“Moving toward What I Don’t Know”: An Interview with Tracy K. Smith
s God being or pure force? The wind / Or what commands it?” begins “The Weather in Space,” the opening poem in Tracy K. Smith’s 2011 collection, Life on Mars. These boldly roving questions characterize Smith’s work. In three books of poetry and a memoir, Smith explores how loss and birth and belief and desire make blurry life’s edges. Her poems play those edges in strange music. Tracy K. Smith was born in 1972 in Massachusetts and raised in northern California. She earned a BA from Harvard and an MFA from Columbia. As an undergraduate, Smith joined the Dark Room Collective, a black reading series and writers’ group that fostered the diverse aesthetic summoned in their unofficial motto: “Total life is what we want.” Smith’s first collection of poetry, The Body’s Question (2003) was selected by Kevin Young for the 2002 Cave Canem Prize. Her second book, Duende (2007), won the 2006 James Laughlin Award from the Academy of American Poets and the 2008 Essence Magazine Literary Award. Smith’s most recent collection, Life on Mars, was awarded the 2012 Pulitzer Prize for Poetry. Her 2015 memoir, Ordinary Light, was a finalist for the National Book Award. Smith is also the librettist for A Marvelous Order (2016), an opera about urban planners Jane Jacobs and Robert Moses. She is translating work by the Chinese poet Yi Lei. Among her many honors and awards are an Academy of American Poets Fellowship, a Wallace Stegner Fellowship at Stanford, a Whiting Award, and a Rona Jaffe Award. She is a professor at Princeton University. I spoke with Smith in Brooklyn in May of 2014, at Princeton in March of 2015, and by e-mail in December of 2015. The spaces between our conversations were punctuated by steep changes: the birth of her twins, a move from Brooklyn to New Jersey, her appointment as Director of the Creative Writing Program at Princeton, and the publication of Ordinary Light.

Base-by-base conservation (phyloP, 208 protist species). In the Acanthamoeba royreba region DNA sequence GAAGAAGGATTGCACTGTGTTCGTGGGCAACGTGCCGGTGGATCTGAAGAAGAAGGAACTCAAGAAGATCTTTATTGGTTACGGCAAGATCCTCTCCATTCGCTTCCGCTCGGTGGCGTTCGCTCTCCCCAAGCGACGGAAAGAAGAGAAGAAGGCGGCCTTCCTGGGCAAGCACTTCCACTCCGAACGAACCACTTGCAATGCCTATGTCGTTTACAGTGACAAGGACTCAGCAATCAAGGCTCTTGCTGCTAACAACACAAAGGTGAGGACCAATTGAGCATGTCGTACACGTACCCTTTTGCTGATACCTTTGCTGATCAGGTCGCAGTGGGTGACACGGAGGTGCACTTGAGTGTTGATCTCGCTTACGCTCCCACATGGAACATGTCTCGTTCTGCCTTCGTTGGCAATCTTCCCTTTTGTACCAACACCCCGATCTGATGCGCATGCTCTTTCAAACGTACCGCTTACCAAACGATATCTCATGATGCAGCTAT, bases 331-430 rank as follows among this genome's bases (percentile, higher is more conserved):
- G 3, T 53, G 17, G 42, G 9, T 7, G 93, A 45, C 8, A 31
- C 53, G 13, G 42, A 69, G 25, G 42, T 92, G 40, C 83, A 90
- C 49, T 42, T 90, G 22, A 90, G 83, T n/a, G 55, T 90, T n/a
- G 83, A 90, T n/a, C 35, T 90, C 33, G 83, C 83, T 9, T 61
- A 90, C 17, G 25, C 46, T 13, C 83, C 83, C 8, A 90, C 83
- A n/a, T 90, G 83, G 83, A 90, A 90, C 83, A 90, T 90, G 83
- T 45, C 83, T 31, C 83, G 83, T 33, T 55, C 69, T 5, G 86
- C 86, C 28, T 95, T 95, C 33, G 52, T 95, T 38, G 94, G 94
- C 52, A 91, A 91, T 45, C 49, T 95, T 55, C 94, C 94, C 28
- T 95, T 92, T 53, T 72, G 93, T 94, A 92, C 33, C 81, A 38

Claire Schwartz: What do you hear that you feel summoned by, that provokes a rise in you?